top of page
  • tplye2

References: Orang Asli bibliography 2001 (6): Begbie to Bellwood

Updated: Aug 29, 2023

From: Lye Tuck-Po, ed. 2001. Orang Asli of Peninsular Malaysia: A Comprehensive and Annotated Bibliography, Cseas Research Report Series No. 88. Kyoto: Center for Southeast Asian Studies, Kyoto University.References 101–105

101. BEGBIE, P. J. 1834. The Malayan Peninsula embracing its history, manners, and customs of the inhabitants, politics, natural history &c. from its earliest records. Madras: Vepery Mission Press — an old and painstaking and (for his time) fairly accurate authority on the Peninsula; can be considered the first English-language history of the Peninsula. Includes description of silent trade [#Skagden; Khoo, introducing #952]. Reprinted 1967 (Kuala Lumpur: OUP).
102. BELLAMY, G. C. 1886. The Sakais of Selangor, Kuala Langat. Government report reprinted in Sel. J. 3(14): 223–230 (1895) — on Besisi; passages discussed in #Skagden vol. 1: 535–536.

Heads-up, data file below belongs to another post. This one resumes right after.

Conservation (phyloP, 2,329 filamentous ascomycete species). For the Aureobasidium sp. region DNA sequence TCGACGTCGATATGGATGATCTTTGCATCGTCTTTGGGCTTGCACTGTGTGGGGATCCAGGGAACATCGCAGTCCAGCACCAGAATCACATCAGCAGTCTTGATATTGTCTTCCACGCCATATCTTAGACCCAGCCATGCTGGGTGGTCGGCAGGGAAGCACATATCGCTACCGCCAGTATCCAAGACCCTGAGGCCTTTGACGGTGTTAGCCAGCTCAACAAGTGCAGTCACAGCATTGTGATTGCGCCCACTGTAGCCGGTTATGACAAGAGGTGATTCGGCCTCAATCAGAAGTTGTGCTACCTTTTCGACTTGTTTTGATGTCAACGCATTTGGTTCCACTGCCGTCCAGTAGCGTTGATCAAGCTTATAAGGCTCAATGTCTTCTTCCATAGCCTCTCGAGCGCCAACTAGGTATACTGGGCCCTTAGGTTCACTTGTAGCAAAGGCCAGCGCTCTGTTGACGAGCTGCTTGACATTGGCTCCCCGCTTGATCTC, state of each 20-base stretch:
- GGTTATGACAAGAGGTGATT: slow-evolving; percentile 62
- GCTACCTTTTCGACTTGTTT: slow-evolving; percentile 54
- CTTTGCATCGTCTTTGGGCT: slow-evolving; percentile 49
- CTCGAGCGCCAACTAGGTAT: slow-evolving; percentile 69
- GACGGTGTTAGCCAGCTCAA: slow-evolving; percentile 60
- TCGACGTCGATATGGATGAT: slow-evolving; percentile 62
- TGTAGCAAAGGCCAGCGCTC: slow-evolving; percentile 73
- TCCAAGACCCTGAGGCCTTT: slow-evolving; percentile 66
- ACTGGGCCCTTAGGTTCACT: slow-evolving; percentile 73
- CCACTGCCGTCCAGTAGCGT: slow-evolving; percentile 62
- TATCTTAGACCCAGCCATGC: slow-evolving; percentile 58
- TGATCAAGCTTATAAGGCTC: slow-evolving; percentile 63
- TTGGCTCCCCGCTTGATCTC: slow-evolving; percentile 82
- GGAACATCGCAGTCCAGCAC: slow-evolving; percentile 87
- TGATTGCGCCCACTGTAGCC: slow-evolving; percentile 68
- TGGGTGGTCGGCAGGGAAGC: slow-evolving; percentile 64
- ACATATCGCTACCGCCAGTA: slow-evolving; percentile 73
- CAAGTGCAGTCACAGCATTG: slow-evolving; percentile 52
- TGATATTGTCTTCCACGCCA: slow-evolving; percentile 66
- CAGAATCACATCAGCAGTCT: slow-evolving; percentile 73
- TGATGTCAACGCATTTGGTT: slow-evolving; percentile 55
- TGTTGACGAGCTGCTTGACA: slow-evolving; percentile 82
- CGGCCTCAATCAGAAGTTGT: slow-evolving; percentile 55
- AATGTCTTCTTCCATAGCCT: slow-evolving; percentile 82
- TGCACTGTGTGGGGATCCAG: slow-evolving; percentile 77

103. BELLWOOD, Peter. 1985. Prehistory of the Indo-Malaysian archipelago. Honolulu: University of Hawai`i Press — provides an admirably clear statement of the place of Orang Asli in Malaysian archaeology. The page-references list some twenty separate mentions of Orang Asli-related topics [GB #1677]. Rev. ed. 1997.
104. ——.1990. “From Late Pleistocene to Early Holocene in Sundaland”. Pp. 255–263 in The world at 18,000 BP, vol. 2. Ed. C. Gamble and O. Soffer. London: Unwin — synthesis and review of prehistory; includes discussion of Orang Asli. Subsequently updated and incorporated into the second edition of #103.
105. ——. 1993. Cultural and biological differentiation in Peninsular Malaysia: The last 10,000 years. Asian Perspectives32: 37–60. [see notes for #104]

0 views0 comments


Rated 0 out of 5 stars.
No ratings yet

Add a rating
bottom of page